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The Beauty of Confession

The Beauty of Confession

Generally, I’m not an ugly crier, but this was not one of those times. My eyes were so puffy that I was sitting on a couch, hours after shedding tears, holding cold spoons to the bags under my eyes, hoping I would soon look less like I’d come out as the loser of a pretty brutal fist fight.

It was the first time I had authentically confessed sin to a trusted friend.

I’d done the casual confession before, admitting to not regularly reading my bible, or being jealous of a pal, or of neglecting to honor my parents, but this was different. This was peeling back the layers of polished persona and sharing my shame, giving my friends very real power to reject me. They, being Godly friends, did nothing of the sort.

But what right would that have had to, really? Romans 3:23 tells us that “all have sinned and fall short of the glory of God.” Sin is vile and rotten, and it has the power to bury us and rob us of joy, and I think the recognition of the horror of sin should bring us to the point of weeping far more often than it realistically does.

Paul goes on a little further in Romans 5:8 to preach the Gospel of God’s good grace: “But God shows His love for us in that while we were still sinners, Christ died for us.” Christ died for us, and for me, and in His death and resurrection I find forgiveness for even the most painful of my sins.

I had confessed my sin to God, and I knew on one level that I was forgiven, but I hadn’t fully given up carrying the shame of my sin with me wherever I went. We ought to recognize the weight of our sin and mourn it, but we need to live in light of the redemption found in Christ. And I think that’s one of the beautiful things confession (in the right contexts, with the right people) can bring about – a renewed call to live in the light.

In Galatians 6:2 we are called to “bear one another’s burdens, and so fulfill the law of Christ.” For so long I had interpreted this verse to be sharing the load of pain, with the idea being that if we all bore a bit of the pain, we’d all somehow make it through to Glory.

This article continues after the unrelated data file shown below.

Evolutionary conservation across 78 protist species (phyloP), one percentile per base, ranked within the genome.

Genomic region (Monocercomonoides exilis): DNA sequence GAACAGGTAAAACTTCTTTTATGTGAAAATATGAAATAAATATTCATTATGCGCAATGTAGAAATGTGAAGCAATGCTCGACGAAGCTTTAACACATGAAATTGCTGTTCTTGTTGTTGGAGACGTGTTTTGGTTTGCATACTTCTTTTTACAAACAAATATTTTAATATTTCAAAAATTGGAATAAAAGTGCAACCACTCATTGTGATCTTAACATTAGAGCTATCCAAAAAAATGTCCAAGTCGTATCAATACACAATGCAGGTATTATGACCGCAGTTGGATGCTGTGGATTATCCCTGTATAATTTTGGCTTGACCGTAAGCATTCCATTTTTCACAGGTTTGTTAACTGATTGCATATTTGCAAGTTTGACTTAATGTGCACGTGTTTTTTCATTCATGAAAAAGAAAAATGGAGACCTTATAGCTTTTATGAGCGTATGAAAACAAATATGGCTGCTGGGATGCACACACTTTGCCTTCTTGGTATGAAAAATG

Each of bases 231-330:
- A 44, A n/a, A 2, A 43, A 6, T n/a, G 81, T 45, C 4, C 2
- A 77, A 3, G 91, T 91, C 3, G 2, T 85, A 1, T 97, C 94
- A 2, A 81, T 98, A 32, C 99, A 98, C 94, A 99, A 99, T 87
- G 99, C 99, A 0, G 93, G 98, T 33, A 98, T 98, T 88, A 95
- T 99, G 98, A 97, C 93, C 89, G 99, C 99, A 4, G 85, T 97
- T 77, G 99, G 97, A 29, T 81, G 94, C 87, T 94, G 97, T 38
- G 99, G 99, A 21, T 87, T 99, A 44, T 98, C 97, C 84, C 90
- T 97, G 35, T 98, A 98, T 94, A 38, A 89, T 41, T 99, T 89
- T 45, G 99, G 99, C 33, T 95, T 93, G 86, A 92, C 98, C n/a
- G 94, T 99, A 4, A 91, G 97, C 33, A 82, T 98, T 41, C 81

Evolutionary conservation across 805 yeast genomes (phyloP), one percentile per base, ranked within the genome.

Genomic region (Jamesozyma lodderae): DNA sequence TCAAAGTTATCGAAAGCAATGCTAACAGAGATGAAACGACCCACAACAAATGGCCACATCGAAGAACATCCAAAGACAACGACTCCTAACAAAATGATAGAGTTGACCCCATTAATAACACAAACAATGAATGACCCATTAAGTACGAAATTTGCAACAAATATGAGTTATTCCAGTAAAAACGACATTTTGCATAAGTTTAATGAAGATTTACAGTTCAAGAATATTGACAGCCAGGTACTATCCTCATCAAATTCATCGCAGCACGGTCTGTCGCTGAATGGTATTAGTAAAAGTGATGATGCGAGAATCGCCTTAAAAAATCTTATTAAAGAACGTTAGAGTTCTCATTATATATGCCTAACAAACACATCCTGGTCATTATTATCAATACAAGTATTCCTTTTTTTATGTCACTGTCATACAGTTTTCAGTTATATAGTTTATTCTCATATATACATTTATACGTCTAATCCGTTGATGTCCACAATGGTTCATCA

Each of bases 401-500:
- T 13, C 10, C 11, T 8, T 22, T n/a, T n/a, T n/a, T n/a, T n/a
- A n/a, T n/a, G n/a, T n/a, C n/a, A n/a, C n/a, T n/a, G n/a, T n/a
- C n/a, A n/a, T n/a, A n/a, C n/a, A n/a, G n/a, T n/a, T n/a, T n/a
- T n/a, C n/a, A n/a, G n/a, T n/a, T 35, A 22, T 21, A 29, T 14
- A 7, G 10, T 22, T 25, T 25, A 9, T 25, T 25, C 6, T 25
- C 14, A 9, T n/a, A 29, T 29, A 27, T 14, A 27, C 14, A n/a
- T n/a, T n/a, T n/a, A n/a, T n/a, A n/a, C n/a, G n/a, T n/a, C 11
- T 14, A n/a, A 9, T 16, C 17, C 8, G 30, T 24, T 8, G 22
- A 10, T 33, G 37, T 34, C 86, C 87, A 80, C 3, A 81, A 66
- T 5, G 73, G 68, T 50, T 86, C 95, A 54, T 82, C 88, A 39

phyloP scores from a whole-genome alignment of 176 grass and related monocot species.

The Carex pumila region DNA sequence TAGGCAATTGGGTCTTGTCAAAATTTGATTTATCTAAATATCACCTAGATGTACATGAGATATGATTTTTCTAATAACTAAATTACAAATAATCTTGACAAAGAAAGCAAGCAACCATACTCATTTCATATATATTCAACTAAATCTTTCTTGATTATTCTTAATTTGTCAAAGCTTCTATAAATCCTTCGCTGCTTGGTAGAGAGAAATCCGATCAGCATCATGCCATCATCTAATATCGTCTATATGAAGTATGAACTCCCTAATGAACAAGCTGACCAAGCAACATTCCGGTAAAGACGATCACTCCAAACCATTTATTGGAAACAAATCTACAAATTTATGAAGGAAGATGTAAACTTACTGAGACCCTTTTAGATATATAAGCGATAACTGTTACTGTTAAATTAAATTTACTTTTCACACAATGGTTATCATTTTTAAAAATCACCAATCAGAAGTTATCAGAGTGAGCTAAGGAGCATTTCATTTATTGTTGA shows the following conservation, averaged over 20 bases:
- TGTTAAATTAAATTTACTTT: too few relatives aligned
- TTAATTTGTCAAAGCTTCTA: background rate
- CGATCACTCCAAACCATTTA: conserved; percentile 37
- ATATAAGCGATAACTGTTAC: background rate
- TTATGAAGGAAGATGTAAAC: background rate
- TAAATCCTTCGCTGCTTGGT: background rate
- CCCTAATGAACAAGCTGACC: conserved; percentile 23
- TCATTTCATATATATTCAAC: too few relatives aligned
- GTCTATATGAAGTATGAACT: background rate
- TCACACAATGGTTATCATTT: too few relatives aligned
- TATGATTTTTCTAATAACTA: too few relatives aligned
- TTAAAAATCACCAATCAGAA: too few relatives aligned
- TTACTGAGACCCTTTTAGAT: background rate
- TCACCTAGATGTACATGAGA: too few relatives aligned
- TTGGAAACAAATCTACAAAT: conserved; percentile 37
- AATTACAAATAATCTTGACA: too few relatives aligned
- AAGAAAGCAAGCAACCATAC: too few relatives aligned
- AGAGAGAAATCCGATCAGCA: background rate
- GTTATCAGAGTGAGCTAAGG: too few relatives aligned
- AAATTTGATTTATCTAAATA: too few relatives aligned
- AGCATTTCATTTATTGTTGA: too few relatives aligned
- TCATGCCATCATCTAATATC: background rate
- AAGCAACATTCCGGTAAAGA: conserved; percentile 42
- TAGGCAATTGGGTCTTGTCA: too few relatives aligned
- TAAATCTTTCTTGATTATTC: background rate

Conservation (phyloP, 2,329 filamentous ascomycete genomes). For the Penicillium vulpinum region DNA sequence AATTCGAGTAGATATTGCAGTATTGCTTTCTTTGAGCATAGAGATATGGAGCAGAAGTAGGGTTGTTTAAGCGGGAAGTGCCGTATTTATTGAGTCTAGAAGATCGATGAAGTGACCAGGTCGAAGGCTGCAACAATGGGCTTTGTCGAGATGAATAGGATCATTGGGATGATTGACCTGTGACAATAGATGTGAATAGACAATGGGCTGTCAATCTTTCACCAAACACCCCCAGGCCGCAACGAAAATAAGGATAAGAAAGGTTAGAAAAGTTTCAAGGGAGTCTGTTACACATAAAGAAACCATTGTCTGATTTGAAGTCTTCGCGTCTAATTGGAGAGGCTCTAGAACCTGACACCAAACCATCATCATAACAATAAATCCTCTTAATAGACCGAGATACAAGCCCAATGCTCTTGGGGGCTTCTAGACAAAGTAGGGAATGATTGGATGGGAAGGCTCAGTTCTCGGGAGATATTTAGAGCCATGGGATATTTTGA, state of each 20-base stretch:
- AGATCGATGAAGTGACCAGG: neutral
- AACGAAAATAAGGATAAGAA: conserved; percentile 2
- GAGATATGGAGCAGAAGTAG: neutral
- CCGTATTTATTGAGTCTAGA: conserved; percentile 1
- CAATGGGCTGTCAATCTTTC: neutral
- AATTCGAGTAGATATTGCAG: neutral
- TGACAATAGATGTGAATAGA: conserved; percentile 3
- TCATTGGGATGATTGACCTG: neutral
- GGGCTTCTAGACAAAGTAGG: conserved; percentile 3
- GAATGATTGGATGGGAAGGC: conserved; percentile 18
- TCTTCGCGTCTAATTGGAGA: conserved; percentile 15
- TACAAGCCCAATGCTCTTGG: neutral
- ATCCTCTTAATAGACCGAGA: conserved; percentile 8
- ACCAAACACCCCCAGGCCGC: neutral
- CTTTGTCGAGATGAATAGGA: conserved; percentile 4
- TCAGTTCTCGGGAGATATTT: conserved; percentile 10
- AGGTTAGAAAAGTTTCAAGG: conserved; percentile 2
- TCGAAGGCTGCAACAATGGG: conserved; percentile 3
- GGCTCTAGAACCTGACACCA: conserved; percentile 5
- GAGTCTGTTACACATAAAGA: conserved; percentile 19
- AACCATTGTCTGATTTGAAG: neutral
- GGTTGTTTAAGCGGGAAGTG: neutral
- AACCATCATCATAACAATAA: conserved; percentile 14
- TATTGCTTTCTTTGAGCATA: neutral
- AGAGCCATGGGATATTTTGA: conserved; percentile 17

I think the truth of that verse is so much more glorious. We aren’t meant to carry the weight, and the guilt and shame, of our sin around throughout our lives, and our brothers and sisters aren’t meant to either. Life is daily bringing our sin, our burdens, and our heartache to the cross, and our call to bear each other’s burdens is a call to bear them to the cross.

Confessing my sin to my friends was not meant to absolve me of anything. God has already done so, and in His grace He will continue to do so for the rest of my years. Confessing to my friends was a statement to Satan, who delights in reminding us that we are unworthy of grace without reminding us that God, by His son, has made us worthy, that I am not defined by my wrongdoings. I have sinned, but my identity is no longer sinner, but forgiven child of the most-high God.

Confession to each other is the act of bringing to light the shame we still feel, and the guilt we still hold, despite God’s promise of renewal and forgiveness, and allowing our brothers and sisters to direct us back to the cross, where our powerful God both justly and mercifully crushed sin and death with truth finality.

Hear the Word of the Lord and rest in His truth: “In Him, we have redemption through His blood, the forgiveness of sins, in accordance with the riches of God’s grace.” – Ephesians 1:7

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Jessica Fields

Jessica Fields is a coffee-drinking, world-traveling, soon-to-be graduate student. She grew up in Winston-Salem, went to college in Chapel Hill, and will be living in Brisbane, Australia for the foreseeable future. She is passionate about Jesus and the radically transformative power of the Gospel. She also loves baking and cozy afternoons, so consider yourself invited over for baked goods, coffee, and chats about faith and life!

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